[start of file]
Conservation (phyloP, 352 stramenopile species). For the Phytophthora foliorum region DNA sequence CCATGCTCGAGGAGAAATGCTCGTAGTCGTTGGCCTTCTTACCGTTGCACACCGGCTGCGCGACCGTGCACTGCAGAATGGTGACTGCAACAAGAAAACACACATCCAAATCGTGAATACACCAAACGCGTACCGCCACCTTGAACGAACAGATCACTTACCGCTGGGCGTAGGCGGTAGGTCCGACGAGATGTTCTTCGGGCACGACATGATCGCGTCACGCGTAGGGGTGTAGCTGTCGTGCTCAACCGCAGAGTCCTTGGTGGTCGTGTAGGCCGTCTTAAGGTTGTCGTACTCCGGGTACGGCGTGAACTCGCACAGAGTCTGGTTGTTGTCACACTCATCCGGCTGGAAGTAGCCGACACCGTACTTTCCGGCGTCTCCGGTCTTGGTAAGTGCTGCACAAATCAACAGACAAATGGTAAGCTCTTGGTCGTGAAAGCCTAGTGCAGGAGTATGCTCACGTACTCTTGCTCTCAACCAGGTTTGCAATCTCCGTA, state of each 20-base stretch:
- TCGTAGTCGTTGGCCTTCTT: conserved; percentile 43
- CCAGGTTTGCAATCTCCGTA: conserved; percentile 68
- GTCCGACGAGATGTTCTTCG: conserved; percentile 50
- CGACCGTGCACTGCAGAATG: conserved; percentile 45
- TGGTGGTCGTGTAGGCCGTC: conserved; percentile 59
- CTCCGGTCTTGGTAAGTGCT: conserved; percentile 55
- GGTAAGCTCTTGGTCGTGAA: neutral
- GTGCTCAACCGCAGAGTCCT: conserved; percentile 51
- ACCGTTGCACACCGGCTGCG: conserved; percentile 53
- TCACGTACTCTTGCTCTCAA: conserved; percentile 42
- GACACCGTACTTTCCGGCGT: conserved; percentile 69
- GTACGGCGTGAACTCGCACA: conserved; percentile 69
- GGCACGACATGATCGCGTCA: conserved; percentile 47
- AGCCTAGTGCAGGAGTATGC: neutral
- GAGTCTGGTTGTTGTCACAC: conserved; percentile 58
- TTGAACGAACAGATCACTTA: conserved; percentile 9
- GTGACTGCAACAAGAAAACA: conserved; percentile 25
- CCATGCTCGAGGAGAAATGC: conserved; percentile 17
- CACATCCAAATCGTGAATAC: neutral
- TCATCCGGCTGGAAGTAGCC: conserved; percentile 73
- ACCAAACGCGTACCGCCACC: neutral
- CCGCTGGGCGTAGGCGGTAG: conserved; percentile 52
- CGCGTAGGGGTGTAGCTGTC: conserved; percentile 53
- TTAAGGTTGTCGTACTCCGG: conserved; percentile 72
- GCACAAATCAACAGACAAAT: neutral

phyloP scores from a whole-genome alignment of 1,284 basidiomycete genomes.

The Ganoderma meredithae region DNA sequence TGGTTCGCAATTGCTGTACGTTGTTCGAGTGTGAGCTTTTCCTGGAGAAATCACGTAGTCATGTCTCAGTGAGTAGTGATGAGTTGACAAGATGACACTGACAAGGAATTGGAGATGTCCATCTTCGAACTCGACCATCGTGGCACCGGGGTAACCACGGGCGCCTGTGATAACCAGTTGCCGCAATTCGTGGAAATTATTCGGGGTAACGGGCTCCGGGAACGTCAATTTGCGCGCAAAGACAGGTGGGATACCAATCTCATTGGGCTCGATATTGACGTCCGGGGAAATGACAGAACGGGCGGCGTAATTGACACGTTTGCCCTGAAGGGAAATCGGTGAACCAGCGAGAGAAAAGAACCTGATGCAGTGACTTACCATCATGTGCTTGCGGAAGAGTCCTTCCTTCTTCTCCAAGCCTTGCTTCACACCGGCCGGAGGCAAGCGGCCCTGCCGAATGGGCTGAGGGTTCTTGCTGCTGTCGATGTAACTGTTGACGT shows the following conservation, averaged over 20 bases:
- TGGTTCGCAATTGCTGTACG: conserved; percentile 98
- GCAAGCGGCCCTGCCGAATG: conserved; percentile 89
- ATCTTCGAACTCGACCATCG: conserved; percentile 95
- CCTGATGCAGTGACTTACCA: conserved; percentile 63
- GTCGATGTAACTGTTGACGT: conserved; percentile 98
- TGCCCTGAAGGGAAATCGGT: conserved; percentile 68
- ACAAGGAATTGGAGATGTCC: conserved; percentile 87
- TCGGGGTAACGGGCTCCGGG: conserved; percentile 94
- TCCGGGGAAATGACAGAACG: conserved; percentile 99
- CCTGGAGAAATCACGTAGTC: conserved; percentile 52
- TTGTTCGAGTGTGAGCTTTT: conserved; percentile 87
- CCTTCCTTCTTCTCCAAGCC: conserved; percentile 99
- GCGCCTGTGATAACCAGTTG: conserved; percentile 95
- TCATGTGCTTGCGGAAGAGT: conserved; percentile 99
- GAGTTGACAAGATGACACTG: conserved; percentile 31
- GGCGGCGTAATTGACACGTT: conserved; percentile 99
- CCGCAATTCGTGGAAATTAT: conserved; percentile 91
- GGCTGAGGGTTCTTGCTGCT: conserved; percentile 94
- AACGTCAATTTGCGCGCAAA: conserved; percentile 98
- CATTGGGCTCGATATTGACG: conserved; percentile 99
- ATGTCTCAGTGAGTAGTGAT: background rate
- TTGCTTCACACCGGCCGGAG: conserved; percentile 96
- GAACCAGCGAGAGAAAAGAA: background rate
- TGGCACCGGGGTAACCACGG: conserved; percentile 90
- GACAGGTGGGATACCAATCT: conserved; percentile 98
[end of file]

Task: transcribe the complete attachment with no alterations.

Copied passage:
Conservation (phyloP, 352 stramenopile species). For the Phytophthora foliorum region DNA sequence CCATGCTCGAGGAGAAATGCTCGTAGTCGTTGGCCTTCTTACCGTTGCACACCGGCTGCGCGACCGTGCACTGCAGAATGGTGACTGCAACAAGAAAACACACATCCAAATCGTGAATACACCAAACGCGTACCGCCACCTTGAACGAACAGATCACTTACCGCTGGGCGTAGGCGGTAGGTCCGACGAGATGTTCTTCGGGCACGACATGATCGCGTCACGCGTAGGGGTGTAGCTGTCGTGCTCAACCGCAGAGTCCTTGGTGGTCGTGTAGGCCGTCTTAAGGTTGTCGTACTCCGGGTACGGCGTGAACTCGCACAGAGTCTGGTTGTTGTCACACTCATCCGGCTGGAAGTAGCCGACACCGTACTTTCCGGCGTCTCCGGTCTTGGTAAGTGCTGCACAAATCAACAGACAAATGGTAAGCTCTTGGTCGTGAAAGCCTAGTGCAGGAGTATGCTCACGTACTCTTGCTCTCAACCAGGTTTGCAATCTCCGTA, state of each 20-base stretch:
- TCGTAGTCGTTGGCCTTCTT: conserved; percentile 43
- CCAGGTTTGCAATCTCCGTA: conserved; percentile 68
- GTCCGACGAGATGTTCTTCG: conserved; percentile 50
- CGACCGTGCACTGCAGAATG: conserved; percentile 45
- TGGTGGTCGTGTAGGCCGTC: conserved; percentile 59
- CTCCGGTCTTGGTAAGTGCT: conserved; percentile 55
- GGTAAGCTCTTGGTCGTGAA: neutral
- GTGCTCAACCGCAGAGTCCT: conserved; percentile 51
- ACCGTTGCACACCGGCTGCG: conserved; percentile 53
- TCACGTACTCTTGCTCTCAA: conserved; percentile 42
- GACACCGTACTTTCCGGCGT: conserved; percentile 69
- GTACGGCGTGAACTCGCACA: conserved; percentile 69
- GGCACGACATGATCGCGTCA: conserved; percentile 47
- AGCCTAGTGCAGGAGTATGC: neutral
- GAGTCTGGTTGTTGTCACAC: conserved; percentile 58
- TTGAACGAACAGATCACTTA: conserved; percentile 9
- GTGACTGCAACAAGAAAACA: conserved; percentile 25
- CCATGCTCGAGGAGAAATGC: conserved; percentile 17
- CACATCCAAATCGTGAATAC: neutral
- TCATCCGGCTGGAAGTAGCC: conserved; percentile 73
- ACCAAACGCGTACCGCCACC: neutral
- CCGCTGGGCGTAGGCGGTAG: conserved; percentile 52
- CGCGTAGGGGTGTAGCTGTC: conserved; percentile 53
- TTAAGGTTGTCGTACTCCGG: conserved; percentile 72
- GCACAAATCAACAGACAAAT: neutral

phyloP scores from a whole-genome alignment of 1,284 basidiomycete genomes.

The Ganoderma meredithae region DNA sequence TGGTTCGCAATTGCTGTACGTTGTTCGAGTGTGAGCTTTTCCTGGAGAAATCACGTAGTCATGTCTCAGTGAGTAGTGATGAGTTGACAAGATGACACTGACAAGGAATTGGAGATGTCCATCTTCGAACTCGACCATCGTGGCACCGGGGTAACCACGGGCGCCTGTGATAACCAGTTGCCGCAATTCGTGGAAATTATTCGGGGTAACGGGCTCCGGGAACGTCAATTTGCGCGCAAAGACAGGTGGGATACCAATCTCATTGGGCTCGATATTGACGTCCGGGGAAATGACAGAACGGGCGGCGTAATTGACACGTTTGCCCTGAAGGGAAATCGGTGAACCAGCGAGAGAAAAGAACCTGATGCAGTGACTTACCATCATGTGCTTGCGGAAGAGTCCTTCCTTCTTCTCCAAGCCTTGCTTCACACCGGCCGGAGGCAAGCGGCCCTGCCGAATGGGCTGAGGGTTCTTGCTGCTGTCGATGTAACTGTTGACGT shows the following conservation, averaged over 20 bases:
- TGGTTCGCAATTGCTGTACG: conserved; percentile 98
- GCAAGCGGCCCTGCCGAATG: conserved; percentile 89
- ATCTTCGAACTCGACCATCG: conserved; percentile 95
- CCTGATGCAGTGACTTACCA: conserved; percentile 63
- GTCGATGTAACTGTTGACGT: conserved; percentile 98
- TGCCCTGAAGGGAAATCGGT: conserved; percentile 68
- ACAAGGAATTGGAGATGTCC: conserved; percentile 87
- TCGGGGTAACGGGCTCCGGG: conserved; percentile 94
- TCCGGGGAAATGACAGAACG: conserved; percentile 99
- CCTGGAGAAATCACGTAGTC: conserved; percentile 52
- TTGTTCGAGTGTGAGCTTTT: conserved; percentile 87
- CCTTCCTTCTTCTCCAAGCC: conserved; percentile 99
- GCGCCTGTGATAACCAGTTG: conserved; percentile 95
- TCATGTGCTTGCGGAAGAGT: conserved; percentile 99
- GAGTTGACAAGATGACACTG: conserved; percentile 31
- GGCGGCGTAATTGACACGTT: conserved; percentile 99
- CCGCAATTCGTGGAAATTAT: conserved; percentile 91
- GGCTGAGGGTTCTTGCTGCT: conserved; percentile 94
- AACGTCAATTTGCGCGCAAA: conserved; percentile 98
- CATTGGGCTCGATATTGACG: conserved; percentile 99
- ATGTCTCAGTGAGTAGTGAT: background rate
- TTGCTTCACACCGGCCGGAG: conserved; percentile 96
- GAACCAGCGAGAGAAAAGAA: background rate
- TGGCACCGGGGTAACCACGG: conserved; percentile 90
- GACAGGTGGGATACCAATCT: conserved; percentile 98